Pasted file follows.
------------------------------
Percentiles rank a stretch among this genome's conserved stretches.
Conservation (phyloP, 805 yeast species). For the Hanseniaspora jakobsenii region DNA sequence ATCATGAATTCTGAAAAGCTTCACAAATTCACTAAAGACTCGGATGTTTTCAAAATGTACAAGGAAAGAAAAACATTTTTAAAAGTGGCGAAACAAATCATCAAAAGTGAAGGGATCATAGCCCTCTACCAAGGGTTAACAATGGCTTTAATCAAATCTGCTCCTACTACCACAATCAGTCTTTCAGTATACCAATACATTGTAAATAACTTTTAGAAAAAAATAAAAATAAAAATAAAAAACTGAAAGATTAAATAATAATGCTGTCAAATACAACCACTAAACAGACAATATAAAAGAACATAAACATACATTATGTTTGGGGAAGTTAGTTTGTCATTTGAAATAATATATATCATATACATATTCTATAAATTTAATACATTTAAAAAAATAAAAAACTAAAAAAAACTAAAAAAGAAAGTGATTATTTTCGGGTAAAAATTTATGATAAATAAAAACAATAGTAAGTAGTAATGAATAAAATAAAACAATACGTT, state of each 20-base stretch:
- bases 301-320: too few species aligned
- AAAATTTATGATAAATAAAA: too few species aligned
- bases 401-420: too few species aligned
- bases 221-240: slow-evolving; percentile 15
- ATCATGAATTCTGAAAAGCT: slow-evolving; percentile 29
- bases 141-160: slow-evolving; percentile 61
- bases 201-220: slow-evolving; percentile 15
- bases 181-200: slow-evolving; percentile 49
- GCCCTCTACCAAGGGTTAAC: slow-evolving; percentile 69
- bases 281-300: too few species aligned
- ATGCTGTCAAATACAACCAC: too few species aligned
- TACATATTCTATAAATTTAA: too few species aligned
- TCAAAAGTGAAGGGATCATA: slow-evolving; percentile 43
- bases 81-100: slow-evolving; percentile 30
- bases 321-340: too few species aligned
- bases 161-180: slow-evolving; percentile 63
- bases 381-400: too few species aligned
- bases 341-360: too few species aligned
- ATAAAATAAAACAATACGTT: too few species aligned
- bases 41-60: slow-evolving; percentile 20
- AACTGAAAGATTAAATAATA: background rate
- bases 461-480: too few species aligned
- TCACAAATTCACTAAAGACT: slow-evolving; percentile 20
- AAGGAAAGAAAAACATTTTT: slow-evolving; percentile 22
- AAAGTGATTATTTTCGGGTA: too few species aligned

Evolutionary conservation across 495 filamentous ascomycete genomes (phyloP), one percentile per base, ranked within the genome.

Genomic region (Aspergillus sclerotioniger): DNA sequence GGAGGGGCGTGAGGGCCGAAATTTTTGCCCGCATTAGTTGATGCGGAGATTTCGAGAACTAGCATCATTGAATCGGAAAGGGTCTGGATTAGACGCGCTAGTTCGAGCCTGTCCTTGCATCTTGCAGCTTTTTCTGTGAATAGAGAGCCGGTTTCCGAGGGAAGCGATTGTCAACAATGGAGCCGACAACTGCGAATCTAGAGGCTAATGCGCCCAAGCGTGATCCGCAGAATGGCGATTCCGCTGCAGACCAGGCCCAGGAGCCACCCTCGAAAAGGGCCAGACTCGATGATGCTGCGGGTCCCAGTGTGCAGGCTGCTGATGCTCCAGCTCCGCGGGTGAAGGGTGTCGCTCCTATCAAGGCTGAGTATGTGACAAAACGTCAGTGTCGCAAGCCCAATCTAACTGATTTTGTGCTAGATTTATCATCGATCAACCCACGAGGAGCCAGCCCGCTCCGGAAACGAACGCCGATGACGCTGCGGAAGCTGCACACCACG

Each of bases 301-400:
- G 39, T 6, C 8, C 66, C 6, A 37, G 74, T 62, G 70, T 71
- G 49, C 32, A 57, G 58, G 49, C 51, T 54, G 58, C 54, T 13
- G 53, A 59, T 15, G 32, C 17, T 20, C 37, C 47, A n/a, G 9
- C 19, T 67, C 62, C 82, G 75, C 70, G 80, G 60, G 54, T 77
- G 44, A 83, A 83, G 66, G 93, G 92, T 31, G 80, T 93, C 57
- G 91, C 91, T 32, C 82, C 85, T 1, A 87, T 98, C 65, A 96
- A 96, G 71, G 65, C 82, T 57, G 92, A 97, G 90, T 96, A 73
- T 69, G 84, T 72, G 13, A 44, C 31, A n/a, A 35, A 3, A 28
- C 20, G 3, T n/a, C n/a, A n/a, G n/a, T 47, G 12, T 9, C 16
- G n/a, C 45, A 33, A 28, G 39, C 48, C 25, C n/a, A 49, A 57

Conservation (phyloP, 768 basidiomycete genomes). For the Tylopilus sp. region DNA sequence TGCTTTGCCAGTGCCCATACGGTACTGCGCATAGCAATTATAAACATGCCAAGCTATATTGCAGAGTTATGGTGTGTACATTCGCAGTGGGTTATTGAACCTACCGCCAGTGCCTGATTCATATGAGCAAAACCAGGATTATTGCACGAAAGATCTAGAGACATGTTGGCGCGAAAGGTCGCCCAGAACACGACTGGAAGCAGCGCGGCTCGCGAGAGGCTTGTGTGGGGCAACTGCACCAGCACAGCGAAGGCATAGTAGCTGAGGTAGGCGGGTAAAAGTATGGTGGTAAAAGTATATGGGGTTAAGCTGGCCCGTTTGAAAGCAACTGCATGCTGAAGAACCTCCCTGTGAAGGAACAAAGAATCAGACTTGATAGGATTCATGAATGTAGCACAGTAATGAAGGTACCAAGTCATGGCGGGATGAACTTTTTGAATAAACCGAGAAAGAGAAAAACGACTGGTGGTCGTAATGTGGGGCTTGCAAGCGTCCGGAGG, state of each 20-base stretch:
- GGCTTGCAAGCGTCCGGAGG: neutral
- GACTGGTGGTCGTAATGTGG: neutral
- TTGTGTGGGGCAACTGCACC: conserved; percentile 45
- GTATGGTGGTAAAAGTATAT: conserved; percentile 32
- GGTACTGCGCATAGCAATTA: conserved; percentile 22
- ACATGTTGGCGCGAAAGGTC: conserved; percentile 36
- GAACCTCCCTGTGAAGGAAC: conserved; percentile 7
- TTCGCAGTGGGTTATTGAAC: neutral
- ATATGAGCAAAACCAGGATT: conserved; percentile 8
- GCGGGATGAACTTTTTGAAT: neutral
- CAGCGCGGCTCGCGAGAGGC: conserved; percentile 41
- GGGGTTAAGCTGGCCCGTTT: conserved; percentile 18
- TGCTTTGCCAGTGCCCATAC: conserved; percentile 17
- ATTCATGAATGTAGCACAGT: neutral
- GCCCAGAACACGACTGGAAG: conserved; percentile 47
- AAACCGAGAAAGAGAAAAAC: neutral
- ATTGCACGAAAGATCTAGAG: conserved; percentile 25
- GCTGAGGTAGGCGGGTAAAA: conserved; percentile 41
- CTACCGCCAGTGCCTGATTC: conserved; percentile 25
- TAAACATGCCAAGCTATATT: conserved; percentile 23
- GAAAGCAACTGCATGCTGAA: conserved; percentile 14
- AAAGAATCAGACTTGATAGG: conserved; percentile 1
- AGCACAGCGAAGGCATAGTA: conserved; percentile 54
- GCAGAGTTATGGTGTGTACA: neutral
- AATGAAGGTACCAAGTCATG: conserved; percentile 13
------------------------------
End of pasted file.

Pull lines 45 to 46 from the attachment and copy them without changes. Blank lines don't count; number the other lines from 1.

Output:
- GTATGGTGGTAAAAGTATAT: conserved; percentile 32
- GGTACTGCGCATAGCAATTA: conserved; percentile 22